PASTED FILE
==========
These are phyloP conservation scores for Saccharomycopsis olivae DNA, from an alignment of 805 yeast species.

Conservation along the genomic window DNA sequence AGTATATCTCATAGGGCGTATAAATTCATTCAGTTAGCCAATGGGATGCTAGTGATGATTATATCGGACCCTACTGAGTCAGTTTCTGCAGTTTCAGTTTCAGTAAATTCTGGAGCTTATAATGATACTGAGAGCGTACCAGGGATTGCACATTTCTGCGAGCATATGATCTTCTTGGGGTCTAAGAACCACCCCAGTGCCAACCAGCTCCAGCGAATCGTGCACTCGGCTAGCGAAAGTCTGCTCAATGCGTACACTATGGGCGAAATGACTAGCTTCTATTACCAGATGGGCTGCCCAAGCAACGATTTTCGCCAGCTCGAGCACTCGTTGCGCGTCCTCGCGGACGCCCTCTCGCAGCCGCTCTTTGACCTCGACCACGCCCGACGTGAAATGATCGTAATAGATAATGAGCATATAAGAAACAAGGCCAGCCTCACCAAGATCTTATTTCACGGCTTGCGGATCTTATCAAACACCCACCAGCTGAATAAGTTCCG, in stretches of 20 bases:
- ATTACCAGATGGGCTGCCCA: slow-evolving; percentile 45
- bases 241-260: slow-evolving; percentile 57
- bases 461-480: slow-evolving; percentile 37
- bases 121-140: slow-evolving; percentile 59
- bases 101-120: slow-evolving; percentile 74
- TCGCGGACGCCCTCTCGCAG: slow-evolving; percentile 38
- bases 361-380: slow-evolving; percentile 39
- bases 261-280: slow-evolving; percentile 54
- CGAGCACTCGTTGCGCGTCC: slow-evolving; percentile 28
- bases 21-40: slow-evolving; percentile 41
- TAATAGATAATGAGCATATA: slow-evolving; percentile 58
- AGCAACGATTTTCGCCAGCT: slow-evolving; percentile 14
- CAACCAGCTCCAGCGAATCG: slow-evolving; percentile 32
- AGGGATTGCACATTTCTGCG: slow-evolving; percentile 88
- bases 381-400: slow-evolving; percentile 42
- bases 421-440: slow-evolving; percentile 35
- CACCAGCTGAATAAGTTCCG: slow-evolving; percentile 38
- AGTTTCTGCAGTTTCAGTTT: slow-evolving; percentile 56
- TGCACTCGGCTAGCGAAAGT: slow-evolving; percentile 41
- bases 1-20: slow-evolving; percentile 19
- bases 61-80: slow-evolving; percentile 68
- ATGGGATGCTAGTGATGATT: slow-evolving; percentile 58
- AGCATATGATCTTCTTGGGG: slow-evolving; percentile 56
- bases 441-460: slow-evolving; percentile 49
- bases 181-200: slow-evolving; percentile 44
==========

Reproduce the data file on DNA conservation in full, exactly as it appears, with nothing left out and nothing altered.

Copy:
These are phyloP conservation scores for Saccharomycopsis olivae DNA, from an alignment of 805 yeast species.

Conservation along the genomic window DNA sequence AGTATATCTCATAGGGCGTATAAATTCATTCAGTTAGCCAATGGGATGCTAGTGATGATTATATCGGACCCTACTGAGTCAGTTTCTGCAGTTTCAGTTTCAGTAAATTCTGGAGCTTATAATGATACTGAGAGCGTACCAGGGATTGCACATTTCTGCGAGCATATGATCTTCTTGGGGTCTAAGAACCACCCCAGTGCCAACCAGCTCCAGCGAATCGTGCACTCGGCTAGCGAAAGTCTGCTCAATGCGTACACTATGGGCGAAATGACTAGCTTCTATTACCAGATGGGCTGCCCAAGCAACGATTTTCGCCAGCTCGAGCACTCGTTGCGCGTCCTCGCGGACGCCCTCTCGCAGCCGCTCTTTGACCTCGACCACGCCCGACGTGAAATGATCGTAATAGATAATGAGCATATAAGAAACAAGGCCAGCCTCACCAAGATCTTATTTCACGGCTTGCGGATCTTATCAAACACCCACCAGCTGAATAAGTTCCG, in stretches of 20 bases:
- ATTACCAGATGGGCTGCCCA: slow-evolving; percentile 45
- bases 241-260: slow-evolving; percentile 57
- bases 461-480: slow-evolving; percentile 37
- bases 121-140: slow-evolving; percentile 59
- bases 101-120: slow-evolving; percentile 74
- TCGCGGACGCCCTCTCGCAG: slow-evolving; percentile 38
- bases 361-380: slow-evolving; percentile 39
- bases 261-280: slow-evolving; percentile 54
- CGAGCACTCGTTGCGCGTCC: slow-evolving; percentile 28
- bases 21-40: slow-evolving; percentile 41
- TAATAGATAATGAGCATATA: slow-evolving; percentile 58
- AGCAACGATTTTCGCCAGCT: slow-evolving; percentile 14
- CAACCAGCTCCAGCGAATCG: slow-evolving; percentile 32
- AGGGATTGCACATTTCTGCG: slow-evolving; percentile 88
- bases 381-400: slow-evolving; percentile 42
- bases 421-440: slow-evolving; percentile 35
- CACCAGCTGAATAAGTTCCG: slow-evolving; percentile 38
- AGTTTCTGCAGTTTCAGTTT: slow-evolving; percentile 56
- TGCACTCGGCTAGCGAAAGT: slow-evolving; percentile 41
- bases 1-20: slow-evolving; percentile 19
- bases 61-80: slow-evolving; percentile 68
- ATGGGATGCTAGTGATGATT: slow-evolving; percentile 58
- AGCATATGATCTTCTTGGGG: slow-evolving; percentile 56
- bases 441-460: slow-evolving; percentile 49
- bases 181-200: slow-evolving; percentile 44